Table 3

Baseline perceptions of injury among session participants (N = 25)

Baseline perception of injury

Yes (%)

No (%)

Both (%)

Do you believe that all injuries during firefighting are preventable?

8

92

--

Do you believe that getting injured during firefighting is “part of the job”

28

68

4

Do you believe that injuries during a (specific to each group - patient transport, fireground, or physical exercise and training) can be prevented?

76

16

8

Do you believe that you have control over your own risk of sustaining an injury while working as a firefighter?

80

12

8

The themes from the qualitative data can be summarized according to three main areas: 1) perceptions of the RM process, 2) perspectives of the scoping process, and 3) perceived effect of the RM process on firefighter injury prevention.

Perceptions of the RM process

The overwhelming majority of participating firefighters emphasized the value of the RM process. They praised the participatory bottom-up approach, which many felt was the first time they were able to provide input prior to implementing a workplace intervention. Several firefighters talked about how the potential control strategies came “straight from us,” and contrasted the process of providing input during the RM process to prior instances when controls were implemented without being previously discussed. The overwhelming perception was that speaking with the firefighters about the risks encountered helped to validate the process and lead to more accurate solutions. This perspective was captured well by one participating firefighter who said: “…that is one of the advantages of the [RM] process, because they’re actually going to the people who are in the trenches, doing the work, instead of forming their own opinion of what we would see as being a problem, they’re actually talking to people who are going to be experiencing some of these problems, and so it makes it more accurate, I believe.”

Many firefighters also spoke about the benefits of having a diverse group of firefighters, across ranks and positions, involved in the process. Many believed that doing so emphasized the bottom-up approach. For example, several firefighters noted that if the RM process only involved Captains, it would have been perceived as a top-down approach and not very participatory.

Perspectives on the scoping process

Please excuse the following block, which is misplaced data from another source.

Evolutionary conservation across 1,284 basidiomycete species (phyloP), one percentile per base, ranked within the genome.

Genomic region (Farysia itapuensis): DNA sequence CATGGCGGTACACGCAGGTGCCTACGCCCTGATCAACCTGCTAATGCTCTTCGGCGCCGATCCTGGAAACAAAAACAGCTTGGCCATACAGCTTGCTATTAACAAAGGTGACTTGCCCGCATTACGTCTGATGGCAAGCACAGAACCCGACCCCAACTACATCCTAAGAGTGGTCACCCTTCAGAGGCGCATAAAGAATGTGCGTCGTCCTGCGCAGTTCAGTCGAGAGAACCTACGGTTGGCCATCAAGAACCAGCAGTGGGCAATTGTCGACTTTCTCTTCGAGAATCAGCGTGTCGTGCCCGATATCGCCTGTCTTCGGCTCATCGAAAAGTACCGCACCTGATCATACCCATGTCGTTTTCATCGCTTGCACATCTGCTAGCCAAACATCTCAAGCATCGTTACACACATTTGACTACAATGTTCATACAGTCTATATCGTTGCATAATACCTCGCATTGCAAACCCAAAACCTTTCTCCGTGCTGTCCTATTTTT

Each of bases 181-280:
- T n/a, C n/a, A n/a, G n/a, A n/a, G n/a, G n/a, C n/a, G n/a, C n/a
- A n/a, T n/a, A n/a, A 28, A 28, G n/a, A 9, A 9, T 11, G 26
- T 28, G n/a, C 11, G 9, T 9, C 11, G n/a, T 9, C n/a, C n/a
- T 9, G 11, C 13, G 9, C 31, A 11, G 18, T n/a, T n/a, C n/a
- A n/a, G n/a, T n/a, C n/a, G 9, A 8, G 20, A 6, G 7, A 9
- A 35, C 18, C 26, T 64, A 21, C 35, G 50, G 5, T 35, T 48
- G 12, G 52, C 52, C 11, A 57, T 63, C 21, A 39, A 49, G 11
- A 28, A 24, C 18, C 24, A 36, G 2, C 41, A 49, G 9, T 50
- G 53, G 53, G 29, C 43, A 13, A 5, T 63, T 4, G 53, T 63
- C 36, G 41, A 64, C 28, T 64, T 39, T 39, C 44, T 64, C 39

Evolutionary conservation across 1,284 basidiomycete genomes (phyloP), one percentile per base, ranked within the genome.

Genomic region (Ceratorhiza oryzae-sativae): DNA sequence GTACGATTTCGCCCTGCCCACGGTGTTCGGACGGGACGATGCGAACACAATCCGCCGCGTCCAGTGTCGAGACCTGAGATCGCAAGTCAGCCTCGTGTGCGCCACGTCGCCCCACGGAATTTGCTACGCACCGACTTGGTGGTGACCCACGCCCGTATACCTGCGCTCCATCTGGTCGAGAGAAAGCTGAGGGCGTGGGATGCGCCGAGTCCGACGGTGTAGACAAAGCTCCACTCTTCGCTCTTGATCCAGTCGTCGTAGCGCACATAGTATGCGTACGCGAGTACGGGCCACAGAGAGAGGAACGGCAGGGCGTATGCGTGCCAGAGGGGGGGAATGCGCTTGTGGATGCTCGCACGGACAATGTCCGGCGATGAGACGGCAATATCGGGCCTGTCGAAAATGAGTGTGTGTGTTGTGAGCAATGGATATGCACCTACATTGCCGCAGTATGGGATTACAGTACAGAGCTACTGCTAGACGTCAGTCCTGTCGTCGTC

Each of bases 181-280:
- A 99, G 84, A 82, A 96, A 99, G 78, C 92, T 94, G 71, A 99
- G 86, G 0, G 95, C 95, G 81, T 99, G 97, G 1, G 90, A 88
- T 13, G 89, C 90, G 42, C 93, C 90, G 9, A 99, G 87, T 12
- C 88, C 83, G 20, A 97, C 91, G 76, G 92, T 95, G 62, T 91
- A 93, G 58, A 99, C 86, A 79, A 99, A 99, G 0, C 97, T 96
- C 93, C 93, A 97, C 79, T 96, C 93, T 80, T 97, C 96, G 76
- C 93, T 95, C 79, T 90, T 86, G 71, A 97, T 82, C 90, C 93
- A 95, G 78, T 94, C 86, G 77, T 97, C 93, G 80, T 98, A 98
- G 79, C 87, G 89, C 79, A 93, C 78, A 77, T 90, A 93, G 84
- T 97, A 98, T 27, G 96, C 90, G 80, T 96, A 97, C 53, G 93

Nearly all of the firefighters spoke about the importance of having organized scoping sessions. While some admitted to not always looking over the materials closely in advance of the scoping sessions, they did appreciate that the materials were provided in advance and that everyone knew what the scoping session was going to cover. The credibility of the leader running the scoping sessions – an individual who was an academic, but also very knowledgeable about the fire service and process – was also discussed by many participants.

Walking through each step of the operation or activity during the scoping process was viewed as helpful to illuminating the specific ways that an injury could occur. Several firefighters spoke about the utility of “breaking down” each step and thinking about the risks associated with each task. Many felt that the process allowed them to think through the steps and discuss each step, which was very useful in thinking about how an injury could occur.

While the scoping sessions were seen as valuable and clear, especially for patient transport and fireground, some specific challenges were raised regarding the physical exercise scoping process, which was seen as too broad at first because it also included drilling (i.e., firefighter drills). The firefighters who participated in this specific group felt that applying the RM process to physical exercise was challenging because these activities were too nebulous. Once the scope was narrowed and drilling was removed, physical exercise, while still a detailed operation, was viewed as more manageable.